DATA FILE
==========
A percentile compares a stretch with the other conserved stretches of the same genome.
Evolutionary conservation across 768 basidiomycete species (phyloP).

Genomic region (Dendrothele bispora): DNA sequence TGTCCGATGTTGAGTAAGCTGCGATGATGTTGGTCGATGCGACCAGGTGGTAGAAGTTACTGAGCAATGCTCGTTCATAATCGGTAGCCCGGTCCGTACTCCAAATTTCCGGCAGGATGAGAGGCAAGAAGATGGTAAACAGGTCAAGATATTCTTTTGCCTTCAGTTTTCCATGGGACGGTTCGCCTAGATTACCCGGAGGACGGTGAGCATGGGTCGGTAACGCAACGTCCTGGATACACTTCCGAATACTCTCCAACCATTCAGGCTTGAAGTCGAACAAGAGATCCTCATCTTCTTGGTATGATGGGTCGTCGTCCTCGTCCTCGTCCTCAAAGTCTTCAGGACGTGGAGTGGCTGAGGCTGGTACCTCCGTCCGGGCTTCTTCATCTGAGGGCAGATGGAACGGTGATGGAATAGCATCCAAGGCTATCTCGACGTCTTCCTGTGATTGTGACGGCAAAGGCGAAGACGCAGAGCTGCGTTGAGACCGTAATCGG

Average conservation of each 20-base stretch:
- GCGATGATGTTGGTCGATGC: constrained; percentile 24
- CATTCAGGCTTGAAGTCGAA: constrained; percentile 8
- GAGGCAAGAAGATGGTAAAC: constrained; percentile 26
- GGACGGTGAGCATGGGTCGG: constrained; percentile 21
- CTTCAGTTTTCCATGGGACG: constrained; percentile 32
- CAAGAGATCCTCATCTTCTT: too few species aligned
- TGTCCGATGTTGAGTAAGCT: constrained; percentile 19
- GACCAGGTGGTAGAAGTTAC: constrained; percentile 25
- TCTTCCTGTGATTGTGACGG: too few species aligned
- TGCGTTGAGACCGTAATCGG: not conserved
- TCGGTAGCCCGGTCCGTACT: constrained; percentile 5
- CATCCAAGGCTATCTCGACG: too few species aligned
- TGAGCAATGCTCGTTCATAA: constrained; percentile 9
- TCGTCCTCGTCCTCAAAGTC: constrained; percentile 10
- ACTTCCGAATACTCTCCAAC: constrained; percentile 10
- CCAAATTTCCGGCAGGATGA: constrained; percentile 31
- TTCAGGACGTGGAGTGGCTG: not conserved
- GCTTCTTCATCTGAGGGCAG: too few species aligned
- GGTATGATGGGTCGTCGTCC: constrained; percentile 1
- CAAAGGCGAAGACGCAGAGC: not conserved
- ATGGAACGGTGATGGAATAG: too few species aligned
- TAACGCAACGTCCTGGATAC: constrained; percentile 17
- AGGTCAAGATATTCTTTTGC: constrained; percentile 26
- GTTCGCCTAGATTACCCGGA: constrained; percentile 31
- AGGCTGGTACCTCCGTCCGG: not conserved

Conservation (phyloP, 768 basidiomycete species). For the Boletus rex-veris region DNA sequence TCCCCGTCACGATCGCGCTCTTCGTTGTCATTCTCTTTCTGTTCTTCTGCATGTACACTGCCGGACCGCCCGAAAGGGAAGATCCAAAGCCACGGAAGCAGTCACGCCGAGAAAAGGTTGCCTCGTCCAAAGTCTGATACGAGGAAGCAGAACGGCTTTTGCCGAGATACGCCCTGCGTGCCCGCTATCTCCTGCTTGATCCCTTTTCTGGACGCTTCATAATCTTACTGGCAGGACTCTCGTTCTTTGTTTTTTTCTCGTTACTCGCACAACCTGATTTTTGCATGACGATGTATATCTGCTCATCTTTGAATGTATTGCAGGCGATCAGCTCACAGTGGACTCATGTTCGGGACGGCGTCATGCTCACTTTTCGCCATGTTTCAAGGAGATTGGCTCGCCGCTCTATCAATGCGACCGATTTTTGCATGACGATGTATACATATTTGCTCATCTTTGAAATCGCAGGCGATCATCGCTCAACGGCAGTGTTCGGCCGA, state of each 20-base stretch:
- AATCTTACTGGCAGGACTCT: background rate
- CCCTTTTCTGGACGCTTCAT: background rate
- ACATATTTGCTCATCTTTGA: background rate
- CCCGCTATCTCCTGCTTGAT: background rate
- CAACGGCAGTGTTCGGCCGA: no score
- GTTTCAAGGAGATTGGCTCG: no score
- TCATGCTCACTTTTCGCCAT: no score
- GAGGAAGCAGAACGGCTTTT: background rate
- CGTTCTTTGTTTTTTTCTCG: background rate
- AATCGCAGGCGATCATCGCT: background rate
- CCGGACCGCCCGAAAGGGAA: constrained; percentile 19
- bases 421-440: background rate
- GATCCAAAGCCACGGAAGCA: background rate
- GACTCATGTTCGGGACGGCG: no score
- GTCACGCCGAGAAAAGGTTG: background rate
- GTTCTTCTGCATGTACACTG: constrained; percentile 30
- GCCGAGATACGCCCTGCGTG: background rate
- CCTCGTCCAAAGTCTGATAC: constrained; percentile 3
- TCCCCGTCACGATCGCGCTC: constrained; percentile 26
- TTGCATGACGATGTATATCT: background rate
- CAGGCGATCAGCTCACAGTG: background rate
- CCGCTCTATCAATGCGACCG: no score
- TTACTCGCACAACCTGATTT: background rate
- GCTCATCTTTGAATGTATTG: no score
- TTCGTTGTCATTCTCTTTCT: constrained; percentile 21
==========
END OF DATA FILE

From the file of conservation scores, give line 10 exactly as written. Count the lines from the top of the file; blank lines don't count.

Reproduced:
- CAAGAGATCCTCATCTTCTT: too few species aligned